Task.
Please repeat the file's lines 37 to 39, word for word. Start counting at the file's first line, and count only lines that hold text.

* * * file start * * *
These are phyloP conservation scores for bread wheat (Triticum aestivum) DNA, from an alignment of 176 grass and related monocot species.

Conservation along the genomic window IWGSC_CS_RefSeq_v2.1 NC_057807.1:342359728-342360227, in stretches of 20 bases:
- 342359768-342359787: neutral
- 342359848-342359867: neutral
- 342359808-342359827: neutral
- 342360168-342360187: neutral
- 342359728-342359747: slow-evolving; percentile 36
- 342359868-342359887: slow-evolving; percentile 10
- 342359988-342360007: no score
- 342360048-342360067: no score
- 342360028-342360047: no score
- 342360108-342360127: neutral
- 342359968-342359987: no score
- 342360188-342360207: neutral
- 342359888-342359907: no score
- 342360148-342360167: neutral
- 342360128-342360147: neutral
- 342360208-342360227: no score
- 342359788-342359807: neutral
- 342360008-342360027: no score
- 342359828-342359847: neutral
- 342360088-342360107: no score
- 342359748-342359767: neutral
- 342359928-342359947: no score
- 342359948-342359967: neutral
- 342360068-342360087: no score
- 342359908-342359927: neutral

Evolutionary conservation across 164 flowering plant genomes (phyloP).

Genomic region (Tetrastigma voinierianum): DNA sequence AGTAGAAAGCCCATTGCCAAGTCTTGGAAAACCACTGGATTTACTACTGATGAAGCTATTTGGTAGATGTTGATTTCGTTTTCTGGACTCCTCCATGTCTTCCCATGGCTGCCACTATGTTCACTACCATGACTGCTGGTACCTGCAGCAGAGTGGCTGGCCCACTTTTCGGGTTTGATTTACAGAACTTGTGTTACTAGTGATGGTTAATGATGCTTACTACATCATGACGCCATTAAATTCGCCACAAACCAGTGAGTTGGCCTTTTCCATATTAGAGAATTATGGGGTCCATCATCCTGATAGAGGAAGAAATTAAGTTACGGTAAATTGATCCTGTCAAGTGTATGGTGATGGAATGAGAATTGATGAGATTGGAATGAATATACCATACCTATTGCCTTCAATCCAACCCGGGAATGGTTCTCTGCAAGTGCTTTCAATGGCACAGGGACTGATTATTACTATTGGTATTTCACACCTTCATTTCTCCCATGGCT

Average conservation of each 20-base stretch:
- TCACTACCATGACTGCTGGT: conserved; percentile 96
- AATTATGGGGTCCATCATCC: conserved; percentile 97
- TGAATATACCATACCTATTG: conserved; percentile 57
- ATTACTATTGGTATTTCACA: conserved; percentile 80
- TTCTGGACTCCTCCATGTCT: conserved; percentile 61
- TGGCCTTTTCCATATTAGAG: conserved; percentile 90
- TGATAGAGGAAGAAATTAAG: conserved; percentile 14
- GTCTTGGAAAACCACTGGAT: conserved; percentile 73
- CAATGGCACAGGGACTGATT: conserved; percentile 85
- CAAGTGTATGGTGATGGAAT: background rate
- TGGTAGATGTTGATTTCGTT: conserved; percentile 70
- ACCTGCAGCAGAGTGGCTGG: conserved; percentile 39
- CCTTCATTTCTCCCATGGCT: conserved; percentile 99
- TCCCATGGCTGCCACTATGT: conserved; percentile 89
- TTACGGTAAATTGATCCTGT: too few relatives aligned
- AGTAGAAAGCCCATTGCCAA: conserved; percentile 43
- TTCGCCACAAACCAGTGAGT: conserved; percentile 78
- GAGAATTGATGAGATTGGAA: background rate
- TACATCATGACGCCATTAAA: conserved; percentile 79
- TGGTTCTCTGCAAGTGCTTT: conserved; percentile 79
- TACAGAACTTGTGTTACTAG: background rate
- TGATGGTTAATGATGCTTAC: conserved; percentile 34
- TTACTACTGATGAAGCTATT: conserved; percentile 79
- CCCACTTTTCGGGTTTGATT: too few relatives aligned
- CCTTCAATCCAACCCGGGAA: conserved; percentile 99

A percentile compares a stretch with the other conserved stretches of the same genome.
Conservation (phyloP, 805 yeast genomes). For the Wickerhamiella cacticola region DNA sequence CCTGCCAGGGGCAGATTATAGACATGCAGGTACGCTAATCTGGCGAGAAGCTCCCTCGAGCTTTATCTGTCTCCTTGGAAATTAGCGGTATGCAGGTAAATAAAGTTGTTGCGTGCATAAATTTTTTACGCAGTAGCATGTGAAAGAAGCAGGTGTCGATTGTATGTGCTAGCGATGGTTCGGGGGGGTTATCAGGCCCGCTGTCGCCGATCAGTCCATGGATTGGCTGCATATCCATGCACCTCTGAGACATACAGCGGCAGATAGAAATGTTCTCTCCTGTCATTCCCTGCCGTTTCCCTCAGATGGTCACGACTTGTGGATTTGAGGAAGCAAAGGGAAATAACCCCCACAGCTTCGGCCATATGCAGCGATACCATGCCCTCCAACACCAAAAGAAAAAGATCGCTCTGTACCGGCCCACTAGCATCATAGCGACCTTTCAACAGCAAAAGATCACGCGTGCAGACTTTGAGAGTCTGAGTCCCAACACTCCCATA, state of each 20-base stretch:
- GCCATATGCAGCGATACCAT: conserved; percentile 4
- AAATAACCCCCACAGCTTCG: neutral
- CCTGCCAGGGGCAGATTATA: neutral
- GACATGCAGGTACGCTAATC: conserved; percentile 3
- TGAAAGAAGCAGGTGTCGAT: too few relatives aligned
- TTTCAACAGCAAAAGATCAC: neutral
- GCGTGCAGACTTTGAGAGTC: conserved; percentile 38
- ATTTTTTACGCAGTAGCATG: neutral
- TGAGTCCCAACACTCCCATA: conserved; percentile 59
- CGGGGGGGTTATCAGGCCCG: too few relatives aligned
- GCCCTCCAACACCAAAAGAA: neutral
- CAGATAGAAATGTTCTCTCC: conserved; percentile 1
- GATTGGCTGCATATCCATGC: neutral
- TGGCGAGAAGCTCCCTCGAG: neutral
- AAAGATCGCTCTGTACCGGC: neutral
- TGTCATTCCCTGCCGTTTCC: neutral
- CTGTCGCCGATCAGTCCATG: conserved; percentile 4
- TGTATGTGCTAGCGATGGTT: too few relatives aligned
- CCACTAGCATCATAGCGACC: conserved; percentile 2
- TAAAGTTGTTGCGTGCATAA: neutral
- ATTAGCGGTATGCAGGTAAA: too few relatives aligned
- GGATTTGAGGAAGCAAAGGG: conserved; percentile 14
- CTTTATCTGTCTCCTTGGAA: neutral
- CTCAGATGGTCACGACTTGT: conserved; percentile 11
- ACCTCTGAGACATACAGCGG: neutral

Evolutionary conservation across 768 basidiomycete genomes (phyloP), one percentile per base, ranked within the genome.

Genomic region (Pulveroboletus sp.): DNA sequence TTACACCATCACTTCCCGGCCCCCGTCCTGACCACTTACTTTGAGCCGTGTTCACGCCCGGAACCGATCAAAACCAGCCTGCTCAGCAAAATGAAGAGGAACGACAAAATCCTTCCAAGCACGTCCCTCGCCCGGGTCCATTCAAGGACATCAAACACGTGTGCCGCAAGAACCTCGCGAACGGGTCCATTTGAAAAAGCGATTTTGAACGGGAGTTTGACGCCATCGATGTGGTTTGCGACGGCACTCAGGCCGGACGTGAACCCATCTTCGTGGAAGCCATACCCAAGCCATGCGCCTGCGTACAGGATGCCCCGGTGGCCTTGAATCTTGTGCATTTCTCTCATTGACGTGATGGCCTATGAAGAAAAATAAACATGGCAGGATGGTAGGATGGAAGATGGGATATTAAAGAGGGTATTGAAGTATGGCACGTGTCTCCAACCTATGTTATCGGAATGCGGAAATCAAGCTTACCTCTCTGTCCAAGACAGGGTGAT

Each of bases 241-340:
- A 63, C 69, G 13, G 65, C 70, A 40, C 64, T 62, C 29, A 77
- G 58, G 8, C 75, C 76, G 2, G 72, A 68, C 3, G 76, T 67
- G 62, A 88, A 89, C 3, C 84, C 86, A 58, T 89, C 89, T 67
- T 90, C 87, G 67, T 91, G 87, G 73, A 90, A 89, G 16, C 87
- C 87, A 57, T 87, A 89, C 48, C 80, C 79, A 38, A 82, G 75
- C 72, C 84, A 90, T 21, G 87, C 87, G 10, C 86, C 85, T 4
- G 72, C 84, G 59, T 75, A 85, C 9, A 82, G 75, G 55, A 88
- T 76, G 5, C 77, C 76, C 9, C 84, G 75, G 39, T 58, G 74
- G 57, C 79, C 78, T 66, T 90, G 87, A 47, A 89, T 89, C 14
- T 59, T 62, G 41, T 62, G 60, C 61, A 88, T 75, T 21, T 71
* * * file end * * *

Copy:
- TGATAGAGGAAGAAATTAAG: conserved; percentile 14
- GTCTTGGAAAACCACTGGAT: conserved; percentile 73
- CAATGGCACAGGGACTGATT: conserved; percentile 85